Category Archives: AVR Projects

ATTINY84 based capacitance meter

ThomasVDD‘s DIY capacitance meter uses a 555 timer circuit as a monostable multivibrator, where the output pulse interval depends upon the value of the capacitance to me measured. An ATTiny84 is used to measure the duration of the 555 timer output pulse, and thus compute the capacitance, which is then displayed on a seven segment LED display module. A while ago I also posted a tutorial on how to measure capacitance with a  PIC microcontroller.

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Cellphone controlled car

This cellphone-controlled toy car is controlled over a phone line by sending DTMF tones from another cell or landline phone. This Project implements the functionality of IVRS (Interactive Voice Response System) technology. The car is controlled by a Mobile phone that makes a call to the phone attached to the Car. During the call, if any key is pressed, a DTMF (Dual Tone Multi Frequency) tone corresponding to the key is sent at the other end. The received tone is processed by the Atmega16 microcontroller with the help of MT8870 DTMF decoder. The decoder converts the tone into an equivalent

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Atmega328 driven DIY Nixie clock

Pete Mills’ has shared his cool-looking DIY Nixie clock design on his personal blog. His design is based on Atmega328 and uses software driven RTC and voltage booster to achieve ~175V DC for Nixie tubes. Nixie tubes are cool.  They have great aesthetic appeal with their difficult-to-photograph, warm orange glow, and dem curvy numerals.  They add an organic je ne sais quoi to a hobby with ostensibly digital design cues.  Further, they pose technical challenges in the way of producing and switching the ~175 V DC needed to light each tube element.  And as far as I am aware, there are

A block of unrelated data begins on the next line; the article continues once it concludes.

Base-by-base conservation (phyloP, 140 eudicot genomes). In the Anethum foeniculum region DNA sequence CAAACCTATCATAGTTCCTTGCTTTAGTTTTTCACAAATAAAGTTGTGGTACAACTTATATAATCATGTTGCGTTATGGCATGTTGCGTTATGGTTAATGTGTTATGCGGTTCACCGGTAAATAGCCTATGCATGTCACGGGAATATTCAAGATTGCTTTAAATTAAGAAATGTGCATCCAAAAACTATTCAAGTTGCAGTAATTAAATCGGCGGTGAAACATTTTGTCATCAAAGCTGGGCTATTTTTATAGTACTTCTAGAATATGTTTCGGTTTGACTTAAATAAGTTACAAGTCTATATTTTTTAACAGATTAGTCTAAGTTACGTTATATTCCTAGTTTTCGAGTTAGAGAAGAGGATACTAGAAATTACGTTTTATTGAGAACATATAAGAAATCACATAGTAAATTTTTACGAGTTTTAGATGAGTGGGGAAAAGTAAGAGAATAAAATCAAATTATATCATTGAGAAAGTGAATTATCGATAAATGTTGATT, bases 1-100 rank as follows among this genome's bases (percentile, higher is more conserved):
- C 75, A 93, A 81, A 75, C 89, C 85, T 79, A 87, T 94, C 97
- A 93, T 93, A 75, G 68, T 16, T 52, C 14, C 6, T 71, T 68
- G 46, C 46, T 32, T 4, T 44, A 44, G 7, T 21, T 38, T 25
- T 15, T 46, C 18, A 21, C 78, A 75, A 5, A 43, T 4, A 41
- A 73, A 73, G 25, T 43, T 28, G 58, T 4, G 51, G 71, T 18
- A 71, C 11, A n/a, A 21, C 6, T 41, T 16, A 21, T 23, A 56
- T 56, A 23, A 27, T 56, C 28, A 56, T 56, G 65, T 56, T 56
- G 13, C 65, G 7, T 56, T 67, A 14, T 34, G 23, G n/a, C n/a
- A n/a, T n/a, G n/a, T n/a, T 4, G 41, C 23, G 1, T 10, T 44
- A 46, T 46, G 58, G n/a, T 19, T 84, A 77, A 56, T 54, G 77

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Musical holiday card with a CD case

Dmitry Griberg’s musical holiday card project is really cool and plays a full song in full fidelity from an SD card. The project uses Attiny85 microcontroller and a 4-MOSFET amplifier circuit, both powered from a LiPo battery. The complete circuit is enclosed inside a CD case, and a simple flexible metal strip is used to make a contact sensor that will activate the player when the CD case is opened. The songs are saved on the SD card as WAV files with 32KHz sampling rate and 8-bit samples. Here is a demo video of this:

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Selfiebot: An autonomous photo capturing system

Two Cornell University students, Michael Wang and Jennifer Qian, have built Selfiebot, a personal photo companion that will capture your special moments autonomously. It consists of a physical selfie robot unit with camera holder (webcam in this example) that can pan and tilt the camera for proper positioning, and a control module residing in a laptop computer that relays pan and tilt commands to the robot based on the feedback received from the camera. The user gets control of various settings such as image properties, centering properties, and photo taking parameters. Michael and Jennifer write, We have designed and constructed an

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